As the death toll from the Jan. 12 Haitian earthquake soars from tens of thousands to possibly several hundred thousand, little glimmers of light and hope still have shone through in Port-au-Prince.
Two such stories were told Tuesday morning, Jan. 19, at the Centrale Ward meetinghouse as the Church’s emergency-response team of volunteer doctors and nurses arrived to start assessing medical needs and treating the injured and ailing.
Among the first seen by the volunteers in one of the meetinghouse’s classrooms were Fabiola Beauvil and her 4-day-old baby, Klaira Eliska, both survivors of the 7.0-magnitude quake that left much of Haiti’s capital city and surrounding areas in shambles, hundreds of thousands homeless and many more suffering from hunger, thirst and injuries.
Speaking through an interpreter in her native Creole tongue, Ms. Beauvil said she was inside her home when the evening tremors began and rushed outside without grabbing any belongings. She emerged unscathed, despite the roof collapsing around her while she ran out.
Others in the house were not as lucky. A number of other friends and family members weren’t able to escape, and their bodies remain entombed inside the home.
Outside and continuing to feel the tremors and aftershocks, Ms. Beauvil also felt labor coming on, with her water breaking. Three days later, her little girl, Klaira, was born.
Ms. Beauvil was inside the LDS Church’s Centrale meetinghouse when the medical team arrived, sitting in the hallway and gently holding her newborn. She later was placed in a classroom, with Klaira wide awake and resting on a mattress, as doctors and nurses came to give both mother and daughter check-ups to confirm all was well.
Ms. Beauvil is not a member of the LDS faith, and the 4,000 people congregating each day and into the night at the seven Port-au-Prince area meetinghouses are composed of both Latter-day Saints and nonmembers alike.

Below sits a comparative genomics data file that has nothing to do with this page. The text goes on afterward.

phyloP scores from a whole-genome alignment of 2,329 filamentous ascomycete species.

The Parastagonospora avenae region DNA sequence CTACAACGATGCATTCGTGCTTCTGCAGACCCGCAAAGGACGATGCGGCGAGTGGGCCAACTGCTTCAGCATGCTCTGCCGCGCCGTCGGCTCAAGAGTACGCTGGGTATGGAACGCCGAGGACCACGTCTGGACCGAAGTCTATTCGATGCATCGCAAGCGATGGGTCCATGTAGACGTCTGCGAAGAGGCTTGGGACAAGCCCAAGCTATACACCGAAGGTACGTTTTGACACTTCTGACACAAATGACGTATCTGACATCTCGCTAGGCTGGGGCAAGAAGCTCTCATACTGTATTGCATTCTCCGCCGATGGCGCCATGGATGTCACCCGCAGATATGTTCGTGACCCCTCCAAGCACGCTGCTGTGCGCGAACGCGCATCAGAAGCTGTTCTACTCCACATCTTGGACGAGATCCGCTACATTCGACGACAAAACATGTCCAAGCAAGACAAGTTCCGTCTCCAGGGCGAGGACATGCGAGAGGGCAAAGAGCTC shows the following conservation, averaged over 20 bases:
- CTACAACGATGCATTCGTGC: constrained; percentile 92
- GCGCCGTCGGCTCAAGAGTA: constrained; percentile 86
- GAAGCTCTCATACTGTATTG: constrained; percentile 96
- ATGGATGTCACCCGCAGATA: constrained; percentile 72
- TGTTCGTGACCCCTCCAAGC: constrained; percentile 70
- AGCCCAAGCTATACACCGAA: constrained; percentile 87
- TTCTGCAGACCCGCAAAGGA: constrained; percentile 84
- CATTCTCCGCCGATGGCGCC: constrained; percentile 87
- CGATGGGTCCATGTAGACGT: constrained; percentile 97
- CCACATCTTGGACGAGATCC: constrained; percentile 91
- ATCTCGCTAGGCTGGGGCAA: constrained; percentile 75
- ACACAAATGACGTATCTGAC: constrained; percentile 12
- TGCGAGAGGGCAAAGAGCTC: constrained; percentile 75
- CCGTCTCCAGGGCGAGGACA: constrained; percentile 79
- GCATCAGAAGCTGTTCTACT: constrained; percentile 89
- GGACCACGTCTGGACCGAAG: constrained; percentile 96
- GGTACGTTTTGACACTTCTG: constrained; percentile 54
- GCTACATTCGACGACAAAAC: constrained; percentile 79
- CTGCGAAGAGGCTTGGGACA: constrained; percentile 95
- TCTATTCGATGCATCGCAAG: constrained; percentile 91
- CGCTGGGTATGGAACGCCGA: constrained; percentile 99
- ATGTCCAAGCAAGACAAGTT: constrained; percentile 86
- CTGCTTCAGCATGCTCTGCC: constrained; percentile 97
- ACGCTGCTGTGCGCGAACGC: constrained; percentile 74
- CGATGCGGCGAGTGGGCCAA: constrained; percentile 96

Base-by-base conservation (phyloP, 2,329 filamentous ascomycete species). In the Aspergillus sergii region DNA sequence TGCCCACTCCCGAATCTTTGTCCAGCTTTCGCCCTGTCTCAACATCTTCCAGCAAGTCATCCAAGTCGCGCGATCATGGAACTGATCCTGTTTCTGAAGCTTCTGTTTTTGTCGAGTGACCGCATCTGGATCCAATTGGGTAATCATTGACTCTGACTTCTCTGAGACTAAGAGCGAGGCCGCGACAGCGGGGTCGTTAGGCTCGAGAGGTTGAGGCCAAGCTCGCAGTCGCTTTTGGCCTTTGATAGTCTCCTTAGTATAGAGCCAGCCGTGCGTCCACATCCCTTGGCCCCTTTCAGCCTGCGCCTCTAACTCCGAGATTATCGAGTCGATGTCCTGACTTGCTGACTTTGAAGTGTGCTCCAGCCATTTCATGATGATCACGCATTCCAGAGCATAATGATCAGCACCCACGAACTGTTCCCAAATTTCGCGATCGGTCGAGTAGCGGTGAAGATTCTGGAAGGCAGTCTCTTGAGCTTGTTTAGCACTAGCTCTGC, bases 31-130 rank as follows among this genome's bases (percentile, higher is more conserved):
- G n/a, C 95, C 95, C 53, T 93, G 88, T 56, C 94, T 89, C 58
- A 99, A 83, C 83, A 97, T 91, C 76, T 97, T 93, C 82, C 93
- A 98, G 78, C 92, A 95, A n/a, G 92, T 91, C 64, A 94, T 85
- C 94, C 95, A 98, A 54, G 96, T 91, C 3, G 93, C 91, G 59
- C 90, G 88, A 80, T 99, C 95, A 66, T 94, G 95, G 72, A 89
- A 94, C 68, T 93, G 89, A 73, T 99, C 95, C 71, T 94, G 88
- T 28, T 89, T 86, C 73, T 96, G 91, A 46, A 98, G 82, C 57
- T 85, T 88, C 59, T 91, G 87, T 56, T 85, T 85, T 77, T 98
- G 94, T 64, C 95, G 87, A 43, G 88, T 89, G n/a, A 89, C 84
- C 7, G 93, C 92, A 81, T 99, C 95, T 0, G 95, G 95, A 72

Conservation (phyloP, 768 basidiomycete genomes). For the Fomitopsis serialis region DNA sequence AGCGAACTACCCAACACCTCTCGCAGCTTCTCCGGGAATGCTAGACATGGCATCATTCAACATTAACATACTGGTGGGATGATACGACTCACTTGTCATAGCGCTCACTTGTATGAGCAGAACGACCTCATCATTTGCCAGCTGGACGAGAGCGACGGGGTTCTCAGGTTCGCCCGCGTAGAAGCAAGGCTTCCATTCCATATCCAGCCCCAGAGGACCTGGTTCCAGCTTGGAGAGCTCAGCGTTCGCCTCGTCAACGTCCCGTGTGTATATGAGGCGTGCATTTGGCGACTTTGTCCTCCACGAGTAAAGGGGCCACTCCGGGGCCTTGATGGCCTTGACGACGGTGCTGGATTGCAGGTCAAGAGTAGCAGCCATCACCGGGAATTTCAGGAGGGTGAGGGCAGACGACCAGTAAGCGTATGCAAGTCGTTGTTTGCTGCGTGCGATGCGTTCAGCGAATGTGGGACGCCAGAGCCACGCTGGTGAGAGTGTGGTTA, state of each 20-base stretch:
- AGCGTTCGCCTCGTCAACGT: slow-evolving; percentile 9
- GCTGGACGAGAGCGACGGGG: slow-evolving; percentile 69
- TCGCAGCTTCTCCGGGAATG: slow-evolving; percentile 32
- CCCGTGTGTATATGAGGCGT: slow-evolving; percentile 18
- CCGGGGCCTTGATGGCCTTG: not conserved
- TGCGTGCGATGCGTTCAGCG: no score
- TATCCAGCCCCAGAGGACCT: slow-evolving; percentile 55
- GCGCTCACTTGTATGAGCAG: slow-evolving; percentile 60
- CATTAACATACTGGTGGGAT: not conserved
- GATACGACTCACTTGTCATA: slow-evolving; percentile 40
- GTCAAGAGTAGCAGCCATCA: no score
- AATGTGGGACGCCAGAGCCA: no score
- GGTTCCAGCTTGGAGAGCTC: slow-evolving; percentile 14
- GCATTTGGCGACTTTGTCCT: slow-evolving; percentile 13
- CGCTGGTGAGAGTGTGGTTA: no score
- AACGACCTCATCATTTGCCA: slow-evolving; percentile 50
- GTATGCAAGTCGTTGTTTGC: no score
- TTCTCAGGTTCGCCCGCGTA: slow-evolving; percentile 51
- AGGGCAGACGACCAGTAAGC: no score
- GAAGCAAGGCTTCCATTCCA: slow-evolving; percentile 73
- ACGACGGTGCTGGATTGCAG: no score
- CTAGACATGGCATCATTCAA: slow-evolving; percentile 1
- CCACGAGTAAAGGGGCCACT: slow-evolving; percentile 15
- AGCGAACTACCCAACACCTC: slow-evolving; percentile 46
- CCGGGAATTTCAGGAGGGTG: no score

While the LDS medical team is composed entirely of Mormon doctors, nurses and emotional-health specialists, they are treating and seeing anyone, regardless of church affiliation.
Soon after arrival, the volunteer staff started to look at the most seriously injured — one LDS woman was likely to lose a hand after debris from her home fell on her arm. Benjamin Louise Danixlla said she was putting herself in God’s hands, even if it meant losing one of her own.
A 9-year-old LDS boy also received prompt attention for his right leg, which was injured in the quake.
Not only are the actual injuries of great concern, but the possibility of infection is also a worry.
Church members were recruited to help the doctors control the long line of people seeking medical assistance and to help with translation, if necessary. However, more than a half-dozen of the medical staff were able to communicate with patients in Creole, French or Spanish, as needed.
After a two-day journey to arrive from Salt Lake City and several other points, the volunteer medical staff — having traveled through Fort Lauderdale, Fla., to Miami, to Santo Domingo in the Dominican Republic, and over the ground to Haiti during Tuesday’s early morning hours — was anxious to get started as soon as they arrived.
“It’s a relief to have arrived, when it wasn’t sure if we’d make it,” said Marc Johnson, a family-practice doctor from Ogden, Utah. “I figured we’d make it here, but I wasn’t sure how many days it would end up taking.”
Another local house in which a family was dealing with the earthquake and a pregnancy was the Haiti Port-au-Prince Mission home, where President Kerving Joseph and his wife, Sister Daphnee Joseph, were when the quake hit.
They weren’t injured, and the mission home wasn’t damaged. But Sister Joseph, who is expected to deliver the couple’s third child on Jan. 25, was evacuated first to Santo Domingo and later to Miami.
All of President Joseph’s full-time missionaries were safe and accounted for in the first days after the quake; however, most of their apartments were either seriously damaged or destroyed.
President Joseph reported he has assigned eight missionaries to remain working in Port-au-Prince area, with the rest of the missionaries previously serving in the nation’s capital reassigned to outlying areas.
The eight in Port-au-Prince continue to serve — they have been helping distribute food and relief supplies that already have been sent in by the Church. And they continue to contact people and if the investigators don’t have an inhabitable home, the missionaries bring them to the Centrale Ward meetinghouse.